Full review with pics in context: http://uhockey.blogspot.com/2009/09/c...
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Alright, I admit it - every time I travel I go out of my way to find excellent Italian food, yet outside of New York the experience always seems to lack something - the service at Spiaggia was terrible, the dishes overpriced at La Botte, etc. That said - I can honestly say I've never had a bad dish at a Batali and Bastianich venture. Sure the service at Babbo and Otto is fast paced and the music downright audacious, sure the service at Mozza was aloof and pretentious – but really, never a dish that didn’t impress or wow me. With that said, during my most recent trip to Vegas with two Steak loving friends the decision to give Carnevino a try was a no brainer – two days after a good lunch at Enoteca San Marco I scheduled a lunch for three in the main dining room and asked a few simple questions of the manager, Mr. Josh Feit regarding items on the dinner menu – items he stated would be no trouble to prepare at lunch.
Arriving toward the end of the lunch hour we entered Carnevino dressed casually – a tad out of place compared to the all black and white clad service staff. Seated promptly and greeted by Josh nearly the moment we were seated the service never faltered throughout our stay – water was refilled rapidly, dishes served impeccably, and bread service…we’ll get to that later. Browsing around the large room and high ceilings, dark woods, and white tablecloths covering widely spaced tables the restaurant definitely felt very Batali – and the soundtrack of Beatles, Eagles, The Who, and Stones coming from the front of the house left no doubt.
My buddies having already begun their daily drinking at the tables and myself a non drinker we all opted for water – water with ice and multiple refills. After taking orders and heading to the kitchen we were brought the first of a couple rounds of dinner rolls. Tasting the incredibly complex sweet yet salty and crisp exterior which yielded a pillow-soft interior not unlike a croissant I inquired of our server what exactly constituted these delicious pieces of carbohydrate – lardo, butter, flour, yeast, and “a bit of parmesan” I was informed.
Allowed to sit and chat for a while before our mains arrived I joked with my buddies about the fact that we had gone to, arguably, the best steak restaurant in Vegas and neither had ordered a steak – one opting for the Tuna caponata, cocoa agro dolce and the other choosing The Burger with pancetta and onion cheddar and arugula salad. Stating that steak was a “dinner food’ I clearly realized that I needed more epicurean friends. All joking aside, both of them loved their meal and their dishes looked and smelled excellent - while my one friend didn’t prefer the cocoa accents to his tuna he loved the fish and my other friend stated the burger was the best he’d ever tasted.
For myself, the decisions for this meal were based on previous Batali experience and both dishes wowed – as expected. Served together since neither of my friends opted for an appetizer the first dish was from the dinner anti-pasti menu and was entitled “House-Cured Pastrami” with local duck egg and emerald butter lettuce. While I generally don’t prefer beef textures, particularly “lunch meats” such as pastrami I was told by Mr. Feit that this dish was more like beef bacon and was made from the dry-aged stock of BBL beef. Trusting his judgement I have to admit this dish was very impressive with the pastrami truly being like a clean and spicy pork bacon in texture – great fattiness and almost melt in the mouth texture despite its somewhat dehydrated nature. Accompanying the pastrami – a single duck egg sunny side up alongside a delicate and dare-I-say “buttery” lettuce. Atop the dish was a combination of aged balsamic, olive oil, cracked pepper, and pan juices from the slight pan-kissing of the pastrami. Breaking the yolk of the egg the dish was given a creamy contrast to the other sharp, spicy, and acidic flavors and truly impressed.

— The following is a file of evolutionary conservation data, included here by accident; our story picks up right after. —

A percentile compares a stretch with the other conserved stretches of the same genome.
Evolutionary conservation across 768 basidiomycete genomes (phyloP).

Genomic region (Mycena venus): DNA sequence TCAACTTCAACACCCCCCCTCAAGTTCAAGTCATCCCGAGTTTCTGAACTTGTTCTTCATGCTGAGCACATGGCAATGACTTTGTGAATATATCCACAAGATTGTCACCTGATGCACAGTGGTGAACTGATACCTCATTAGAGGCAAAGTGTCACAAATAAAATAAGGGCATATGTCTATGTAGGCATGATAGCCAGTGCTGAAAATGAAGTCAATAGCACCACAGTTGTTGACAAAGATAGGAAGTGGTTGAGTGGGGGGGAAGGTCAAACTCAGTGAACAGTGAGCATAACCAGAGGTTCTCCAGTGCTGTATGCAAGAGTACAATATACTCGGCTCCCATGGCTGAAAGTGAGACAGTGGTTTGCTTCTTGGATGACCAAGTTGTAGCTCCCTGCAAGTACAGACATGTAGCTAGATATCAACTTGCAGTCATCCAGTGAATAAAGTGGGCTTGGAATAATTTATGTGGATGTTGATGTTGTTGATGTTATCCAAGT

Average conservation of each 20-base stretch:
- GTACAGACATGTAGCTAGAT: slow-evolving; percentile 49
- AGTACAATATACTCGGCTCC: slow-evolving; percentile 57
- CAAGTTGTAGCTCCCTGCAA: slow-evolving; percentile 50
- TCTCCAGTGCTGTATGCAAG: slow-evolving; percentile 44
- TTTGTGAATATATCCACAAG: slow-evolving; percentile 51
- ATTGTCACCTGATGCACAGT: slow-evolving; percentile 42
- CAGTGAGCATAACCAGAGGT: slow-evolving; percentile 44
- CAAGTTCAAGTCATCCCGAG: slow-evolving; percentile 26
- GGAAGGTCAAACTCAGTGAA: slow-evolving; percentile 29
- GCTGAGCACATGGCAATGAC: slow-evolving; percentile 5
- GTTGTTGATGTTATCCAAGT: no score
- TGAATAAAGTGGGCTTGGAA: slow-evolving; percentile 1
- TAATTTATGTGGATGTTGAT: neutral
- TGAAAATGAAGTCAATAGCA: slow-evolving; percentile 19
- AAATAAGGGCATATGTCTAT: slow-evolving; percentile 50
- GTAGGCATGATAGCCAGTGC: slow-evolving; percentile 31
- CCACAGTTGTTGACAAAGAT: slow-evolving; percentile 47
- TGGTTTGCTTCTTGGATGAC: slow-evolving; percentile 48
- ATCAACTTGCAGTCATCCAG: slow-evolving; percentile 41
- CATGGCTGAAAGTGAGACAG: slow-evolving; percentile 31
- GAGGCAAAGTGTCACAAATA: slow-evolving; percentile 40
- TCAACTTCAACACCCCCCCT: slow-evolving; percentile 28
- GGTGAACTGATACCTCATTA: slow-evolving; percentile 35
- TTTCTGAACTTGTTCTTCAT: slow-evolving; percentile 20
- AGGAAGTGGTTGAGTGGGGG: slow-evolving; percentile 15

The second dish, also requested from the dinner menu, was entitled Sweetbreads “al boscaiolo” which according to my server meant “lumberjack style.” Served with pan seared mixed/chopped mushrooms, fresh peas, spinach, and a reduction of honey, rosemary, and perhaps sage the sweetbreads were perfectly flash fried to retain their creamy texture and without a bit of brine. Clearly using a bit of salt, pepper, and perhaps cheese in the crispy coating the sweetbreads on their own would have been superb – but pairing their creamy and spicy preparation with the crisp yet mildly sweet greens, woody and smooth mushrooms, and heavily accented honey made the dish a truly one of a kind experience – while not as “refined” as Guy Savoy’s preparation the night prior these may have actually been my favorite sweetbread preparation all time – or at least on par with the versions at Alex, Savoy, and (as much as I dislike admitting it) Michael Symon’s Lola.
Finishing up our meals we were told that the dessert menu at lunch was limited to cheeses and ice creams and as such we deferred – too bad since the peach fritters and roasted spiced dates sounded excellent. Settling the tab the meal was actually my cheapest lunch or dinner in Vegas yet extremely rewarding. While I could’ve certainly done without the Eagles (I hate the f&%ckin’ Eagles Man! – Lebowski) the service was excellent and accommodating from e-mail all the way to leaving the restaurant and the food was superb. Leaving the restaurant we stopped for pictures by the enormous carved bull and made our way back to the casino floor – my friends for more gambling and myself for some shopping and a nap before dinner.
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